New York State Legislators Have Just One More Day To Pass a Bill Protecting Nail Salon Workers

Karen Gwee

In addition to the bills regarding rent regulation and sexual assaults at state schools, the nail salon bill which seeks to end the exploitation of salon workers is unlikely to be passed in time. (Angie Chung / Flickr)

Will exploited and underpaid nail salon workers in New York receive legal protections against unscrupulous employers? New York State lawmakers have just one day left in this year’s legislative session to answer that question as two bills introduced by Governor Andrew M. Cuomo remain on the table.

After the exploitation of nail salon workers in New York came to public attention with a New York Times investigation of 150 nail salons over 13 months, Gov. Cuomo announced on May 18 legislation, emergency regulations and a public outreach program to protect these workers. Sarah Maslin Nir of the Times had reported on widespread wage theft, exposure to dangerous chemicals and ethnic discrimination in the industry.

Cuomo’s proposed two-pronged legislation would authorize the Department of State to shut down businesses not in compliance with the law and protect unlicensed manicurists from exploitative apprenticeship programs by classifying them as trainees.’ Nir had reported that new manicurists often pay upwards of $100 as training fees, doing weeks or months of unpaid work as apprentices.

Our point is simple: exploitation has no place in the state of New York,” Gov. Cuomo said of the measures in a press release. The rights of nail salon employees must be respected, and we are launching an aggressive crackdown on the industry to make sure that happens.”

The trainee classification in particular would provide unlicensed manicurists with proper training and give them the opportunity to be licensed after at least a year of apprenticeship. They will not be held hostage by any one employer. They will actually own their skill,” the governor’s counsel Alphonso B. David told the Times.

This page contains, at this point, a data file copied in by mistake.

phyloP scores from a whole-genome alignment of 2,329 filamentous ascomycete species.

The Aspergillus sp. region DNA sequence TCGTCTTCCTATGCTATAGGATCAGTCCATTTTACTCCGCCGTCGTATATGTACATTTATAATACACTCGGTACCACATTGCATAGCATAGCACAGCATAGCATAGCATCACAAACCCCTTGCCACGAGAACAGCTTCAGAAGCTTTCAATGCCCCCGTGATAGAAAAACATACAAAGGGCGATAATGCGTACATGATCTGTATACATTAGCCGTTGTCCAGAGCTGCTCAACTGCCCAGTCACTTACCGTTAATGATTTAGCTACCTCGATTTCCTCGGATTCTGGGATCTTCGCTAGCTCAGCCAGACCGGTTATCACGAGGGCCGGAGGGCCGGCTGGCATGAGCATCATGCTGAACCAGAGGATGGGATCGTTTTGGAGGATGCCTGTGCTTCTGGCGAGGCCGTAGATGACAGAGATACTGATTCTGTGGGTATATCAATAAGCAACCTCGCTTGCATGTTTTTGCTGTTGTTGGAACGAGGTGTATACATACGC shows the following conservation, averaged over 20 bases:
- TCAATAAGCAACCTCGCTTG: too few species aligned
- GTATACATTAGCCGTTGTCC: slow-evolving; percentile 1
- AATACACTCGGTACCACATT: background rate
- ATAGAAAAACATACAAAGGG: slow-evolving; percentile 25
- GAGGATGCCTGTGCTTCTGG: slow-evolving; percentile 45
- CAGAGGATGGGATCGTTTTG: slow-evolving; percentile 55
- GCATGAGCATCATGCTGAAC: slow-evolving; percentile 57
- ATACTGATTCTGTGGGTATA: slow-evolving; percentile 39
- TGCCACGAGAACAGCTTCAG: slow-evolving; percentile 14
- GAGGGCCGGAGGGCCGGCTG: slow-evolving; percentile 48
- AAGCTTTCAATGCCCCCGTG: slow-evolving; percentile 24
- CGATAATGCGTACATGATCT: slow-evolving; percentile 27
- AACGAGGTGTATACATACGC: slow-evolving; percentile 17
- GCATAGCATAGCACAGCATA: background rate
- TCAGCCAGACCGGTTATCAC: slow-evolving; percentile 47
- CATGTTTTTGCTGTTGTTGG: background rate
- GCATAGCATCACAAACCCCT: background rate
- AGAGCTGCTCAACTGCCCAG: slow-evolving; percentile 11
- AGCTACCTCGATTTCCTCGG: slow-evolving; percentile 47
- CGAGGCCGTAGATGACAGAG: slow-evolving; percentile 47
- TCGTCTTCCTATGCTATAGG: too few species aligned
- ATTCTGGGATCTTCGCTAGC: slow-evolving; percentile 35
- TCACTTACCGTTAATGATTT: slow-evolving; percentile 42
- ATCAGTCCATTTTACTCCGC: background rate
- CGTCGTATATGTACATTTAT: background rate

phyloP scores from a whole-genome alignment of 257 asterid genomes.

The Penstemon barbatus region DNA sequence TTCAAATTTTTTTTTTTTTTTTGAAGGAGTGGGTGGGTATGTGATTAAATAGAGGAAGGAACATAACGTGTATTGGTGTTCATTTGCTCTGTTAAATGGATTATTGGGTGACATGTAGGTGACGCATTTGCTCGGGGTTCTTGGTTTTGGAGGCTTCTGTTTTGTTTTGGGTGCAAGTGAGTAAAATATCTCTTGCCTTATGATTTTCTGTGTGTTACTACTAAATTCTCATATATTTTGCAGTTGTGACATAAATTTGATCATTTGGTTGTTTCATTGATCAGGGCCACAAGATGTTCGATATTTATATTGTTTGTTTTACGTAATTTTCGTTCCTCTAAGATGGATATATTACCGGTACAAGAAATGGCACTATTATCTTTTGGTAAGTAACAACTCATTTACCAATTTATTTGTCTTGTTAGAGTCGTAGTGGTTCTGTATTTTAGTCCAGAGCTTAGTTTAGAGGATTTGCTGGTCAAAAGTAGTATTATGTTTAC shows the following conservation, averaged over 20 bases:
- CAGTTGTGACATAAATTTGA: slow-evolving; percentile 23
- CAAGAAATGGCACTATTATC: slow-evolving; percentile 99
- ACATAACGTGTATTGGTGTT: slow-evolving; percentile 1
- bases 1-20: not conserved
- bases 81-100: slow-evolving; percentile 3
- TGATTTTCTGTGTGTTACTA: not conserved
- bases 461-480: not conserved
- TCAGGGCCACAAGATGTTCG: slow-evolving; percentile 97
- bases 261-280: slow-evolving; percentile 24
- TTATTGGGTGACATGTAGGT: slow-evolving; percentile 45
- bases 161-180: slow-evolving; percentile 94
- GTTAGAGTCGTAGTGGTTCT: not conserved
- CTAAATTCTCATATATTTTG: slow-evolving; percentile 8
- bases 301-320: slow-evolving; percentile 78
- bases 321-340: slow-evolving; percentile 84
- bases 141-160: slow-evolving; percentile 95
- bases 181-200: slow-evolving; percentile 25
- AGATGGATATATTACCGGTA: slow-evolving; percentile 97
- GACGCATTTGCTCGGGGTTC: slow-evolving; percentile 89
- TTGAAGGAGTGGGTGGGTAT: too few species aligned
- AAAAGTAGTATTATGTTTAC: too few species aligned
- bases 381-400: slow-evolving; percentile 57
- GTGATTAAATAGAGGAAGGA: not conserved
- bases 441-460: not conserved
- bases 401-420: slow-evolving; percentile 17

But with just one day to go in this year’s legislative session, the two bills, filed May 20 and June 14, still have not been voted on. Numerous big-ticket issues such as rent regulation laws and sexual consent college policies also remain unresolved.

On Monday, members of the New York Healthy Nail Salons Coalition called on the legislature to pass these bills, stressing the urgency of reform. The Governor and the general public understand the urgency of improving nail salons in New York State; it is time for the legislature to act boldly and work to improve this industry,” said coalition co-founder Charlene Obernauer in a press release.

Luna Ranjit, another co-founder, said: The trainee program will enable unlicensed nail salon workers to come out of the shadows by empowering them to carry their own licenses, and protect them from exploitation by abusive owners. Nail salon workers and customers can’t wait another day for change.”

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Karen Gwee is a Summer 2015 editorial intern at In These Times. She is a rising junior studying journalism and English at Northwestern University, and she tweets at @karen_gwee.
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